I was recently asked to speak to our chapter of the Communication Honor Society, Lambda Pi Eta, as part of their induction ceremony. These students are the highest achieving in our major, and it was a pleasure to speak to them. I am posting an excerpt of that speech here as we embark on a new year and new challenges. Happy New Year!
I'd like to thank the Lambda Pi Eta members for inviting me to speak tonight. It is an honor to celebrate this great accomplishment with you.
Tonight I'm going to talk to you about my own path. My journey wasn't always direct, and there were lots of bumps along the way. But even when things weren't going well, I can see now that those experiences taught me so much about myself, my limitations, and the many possibilities in my life. But what got me there was a simple bumper-sticker statement my high school friends often quoted: "Question authority." In whatever way you want to define that, I hope that you will take the same sentiment with you tonight.
As a kid, I was always the one eagerly raising my hand in class to answer every question. In middle school, I went to archaeology camp -- voluntarily -- two summers in a row. In high school and college, I was an honors student. I worked in advertising before getting my Masters and Ph.D. And, since at the University of Delaware, I've had the pleasure of working with world-class scholars, meeting renowned political figures like Joe Biden and Robert Gibbs, and guiding students through their first presidential election. The joy I get from my job never ceases to amaze me. I'm one of those people who is doing what she loves, and I relish every minute of it.
But that's not my whole story. As a teenager, I was rebellious -- you know, the kind who wears too much black eyeliner and a leather jacket, dyes her hair blue and listens to punk rock. (At least that was what we called "alternative" in the '90s.) I spent most of my time hanging out with people my parents didn't approve of -- they had tattoos and mohawks and we all spent too much time at the local mall. But one mantra among the group was, "Question authority." We were suspicious of our parents, our teachers... mall cops. The statement can certainly be interpreted in many ways but for me, it means that there are no absolute truths in the social world, and we must constantly survey our environment -- including the media -- to make sure we don't get misguided. It means having a healthy skepticism about the world around us. As I often tell my students, there is no absolute social reality -- we perceive reality differently based on who and what surrounds us. And my reality may not always match yours.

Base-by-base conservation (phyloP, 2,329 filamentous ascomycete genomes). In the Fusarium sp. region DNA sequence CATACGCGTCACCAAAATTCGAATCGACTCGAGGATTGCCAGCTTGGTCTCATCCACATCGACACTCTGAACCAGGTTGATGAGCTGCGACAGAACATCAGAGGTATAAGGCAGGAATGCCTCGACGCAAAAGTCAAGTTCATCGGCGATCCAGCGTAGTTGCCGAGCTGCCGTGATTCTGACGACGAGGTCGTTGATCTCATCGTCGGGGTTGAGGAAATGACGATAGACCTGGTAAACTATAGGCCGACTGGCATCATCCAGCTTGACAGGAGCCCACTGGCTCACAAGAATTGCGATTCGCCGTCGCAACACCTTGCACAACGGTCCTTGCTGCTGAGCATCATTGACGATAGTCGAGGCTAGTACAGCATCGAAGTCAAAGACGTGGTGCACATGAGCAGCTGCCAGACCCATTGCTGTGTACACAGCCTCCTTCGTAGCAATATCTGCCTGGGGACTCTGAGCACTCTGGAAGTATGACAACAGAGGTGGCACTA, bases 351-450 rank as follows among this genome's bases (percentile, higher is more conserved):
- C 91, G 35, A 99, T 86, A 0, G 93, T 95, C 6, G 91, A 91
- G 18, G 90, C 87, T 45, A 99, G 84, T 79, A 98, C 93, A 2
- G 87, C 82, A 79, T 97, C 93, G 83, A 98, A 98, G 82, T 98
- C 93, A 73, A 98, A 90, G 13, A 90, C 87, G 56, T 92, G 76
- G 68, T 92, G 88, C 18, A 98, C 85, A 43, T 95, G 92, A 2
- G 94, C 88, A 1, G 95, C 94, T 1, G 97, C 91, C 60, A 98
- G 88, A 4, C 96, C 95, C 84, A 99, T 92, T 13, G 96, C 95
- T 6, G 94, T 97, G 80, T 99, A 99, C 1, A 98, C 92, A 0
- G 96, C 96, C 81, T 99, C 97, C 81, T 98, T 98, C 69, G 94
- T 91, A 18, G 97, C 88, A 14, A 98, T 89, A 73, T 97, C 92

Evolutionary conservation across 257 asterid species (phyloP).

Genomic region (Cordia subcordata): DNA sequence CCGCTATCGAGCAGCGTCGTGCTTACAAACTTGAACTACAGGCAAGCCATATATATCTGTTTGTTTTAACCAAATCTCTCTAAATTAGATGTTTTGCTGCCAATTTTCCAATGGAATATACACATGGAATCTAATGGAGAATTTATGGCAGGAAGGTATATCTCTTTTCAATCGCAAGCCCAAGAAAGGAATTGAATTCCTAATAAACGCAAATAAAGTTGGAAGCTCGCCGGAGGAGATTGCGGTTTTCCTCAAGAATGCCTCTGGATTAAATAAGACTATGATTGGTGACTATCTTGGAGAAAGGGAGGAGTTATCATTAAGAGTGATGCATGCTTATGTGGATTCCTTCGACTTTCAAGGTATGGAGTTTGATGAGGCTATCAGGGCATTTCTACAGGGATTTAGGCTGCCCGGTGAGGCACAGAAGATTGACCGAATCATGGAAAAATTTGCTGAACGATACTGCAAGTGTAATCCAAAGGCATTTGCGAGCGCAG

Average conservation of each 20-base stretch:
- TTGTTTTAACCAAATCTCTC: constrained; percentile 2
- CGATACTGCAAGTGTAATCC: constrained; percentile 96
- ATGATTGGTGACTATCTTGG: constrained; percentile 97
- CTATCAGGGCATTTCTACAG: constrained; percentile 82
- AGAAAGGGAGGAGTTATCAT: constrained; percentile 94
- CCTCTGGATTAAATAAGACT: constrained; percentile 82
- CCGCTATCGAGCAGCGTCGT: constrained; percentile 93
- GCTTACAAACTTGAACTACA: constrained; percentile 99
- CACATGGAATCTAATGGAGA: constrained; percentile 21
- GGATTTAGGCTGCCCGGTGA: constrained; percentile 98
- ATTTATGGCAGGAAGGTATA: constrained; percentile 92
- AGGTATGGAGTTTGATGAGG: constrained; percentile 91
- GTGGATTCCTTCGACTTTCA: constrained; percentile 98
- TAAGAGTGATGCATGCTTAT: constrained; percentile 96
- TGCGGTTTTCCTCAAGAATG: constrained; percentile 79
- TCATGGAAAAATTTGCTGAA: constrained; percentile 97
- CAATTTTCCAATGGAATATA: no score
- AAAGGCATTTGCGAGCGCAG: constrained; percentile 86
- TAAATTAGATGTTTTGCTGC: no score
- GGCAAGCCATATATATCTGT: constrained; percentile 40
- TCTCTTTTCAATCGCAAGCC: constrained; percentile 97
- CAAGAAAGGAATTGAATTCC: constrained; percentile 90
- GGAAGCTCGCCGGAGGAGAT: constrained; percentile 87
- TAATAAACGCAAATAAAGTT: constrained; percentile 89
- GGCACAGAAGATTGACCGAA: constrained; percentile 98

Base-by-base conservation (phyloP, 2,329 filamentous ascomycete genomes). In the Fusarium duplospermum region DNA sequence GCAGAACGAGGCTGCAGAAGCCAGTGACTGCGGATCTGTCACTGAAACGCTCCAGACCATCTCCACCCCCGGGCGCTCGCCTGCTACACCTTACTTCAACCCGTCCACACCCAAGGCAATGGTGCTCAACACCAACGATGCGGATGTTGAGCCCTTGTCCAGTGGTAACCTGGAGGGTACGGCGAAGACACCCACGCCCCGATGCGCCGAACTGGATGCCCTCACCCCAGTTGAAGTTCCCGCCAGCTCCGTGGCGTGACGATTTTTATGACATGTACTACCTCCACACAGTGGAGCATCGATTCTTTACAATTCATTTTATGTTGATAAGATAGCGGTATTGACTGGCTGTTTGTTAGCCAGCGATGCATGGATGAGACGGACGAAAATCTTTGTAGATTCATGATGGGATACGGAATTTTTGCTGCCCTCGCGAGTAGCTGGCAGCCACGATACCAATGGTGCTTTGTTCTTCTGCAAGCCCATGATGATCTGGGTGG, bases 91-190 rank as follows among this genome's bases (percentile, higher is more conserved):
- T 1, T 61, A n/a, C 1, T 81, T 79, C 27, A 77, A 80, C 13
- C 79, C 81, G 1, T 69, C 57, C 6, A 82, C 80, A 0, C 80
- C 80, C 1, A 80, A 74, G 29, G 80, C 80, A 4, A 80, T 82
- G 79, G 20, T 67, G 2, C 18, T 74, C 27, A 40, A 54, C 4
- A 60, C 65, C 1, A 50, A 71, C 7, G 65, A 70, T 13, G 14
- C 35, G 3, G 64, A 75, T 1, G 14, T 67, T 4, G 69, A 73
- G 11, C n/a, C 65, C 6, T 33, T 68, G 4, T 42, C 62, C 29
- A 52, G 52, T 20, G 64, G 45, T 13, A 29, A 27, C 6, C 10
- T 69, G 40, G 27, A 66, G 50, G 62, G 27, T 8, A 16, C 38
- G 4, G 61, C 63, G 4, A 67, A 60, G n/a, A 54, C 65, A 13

Each of you has a tapestry of such life stories that make your goals, skills, and futures unique. You will also each have your own mistakes and missteps along that journey. Own those mistakes. Make them part of who you are. Don't judge the path; learn from the bumps along the way. Because often the best way you can learn is by doing. And that path may lead you in many directions and places you never thought you would be, but that's part of your story.
Do you remember that moment when as a kid you realized that grown-ups don't necessarily know everything? Well you're about to be one of those grown-ups, and it's important to actively reflect on your own reasoning as well as those around you. We become a better society the more we accept ourselves and accept that every human being is flawed. You will make mistakes -- you can't be expected to be perfect. No one is. But the drive, the commitment, and the dedication you have demonstrated in these college years suggest that you have many discoveries ahead.
Your experiences here have enabled you to not only state platitudes, but also explore the nuances and multiple meanings behind them. What is authority? What does it mean to question something? What will stand in your way? What questions will you ask next? The curiosity and skills you have gained, along with your drive to learn more, will very likely take you down a path of discovery and enlightenment. Even if you get a job you hate. Whether your suffer or thrive. Because your dedication to your academic endeavors has proven that you have the ability to ask the important questions, even if you don't always know the answers. Embrace that your path will lead you in many directions and always be open to learning from the people around you.
Challenges will come -- there is no doubt about that -- but you will learn and grow from them. At times it may seem like you don't know your own path, or which direction to go. I have been there myself, as have many of your peers and mentors. It might feel kind of like that Dr. Seuss book, Oh, the Places You'll Go. As Dr. Seuss reminds us, we have brains in our head and feet in our shoes, and we can steer ourselves any direction we choose. But I'd like to add that a good dose of skepticism and an openness to lifelong learning will help you move mountains. "And will you succeed? Yes! You will, indeed! (98 and ¾ percent guaranteed)."
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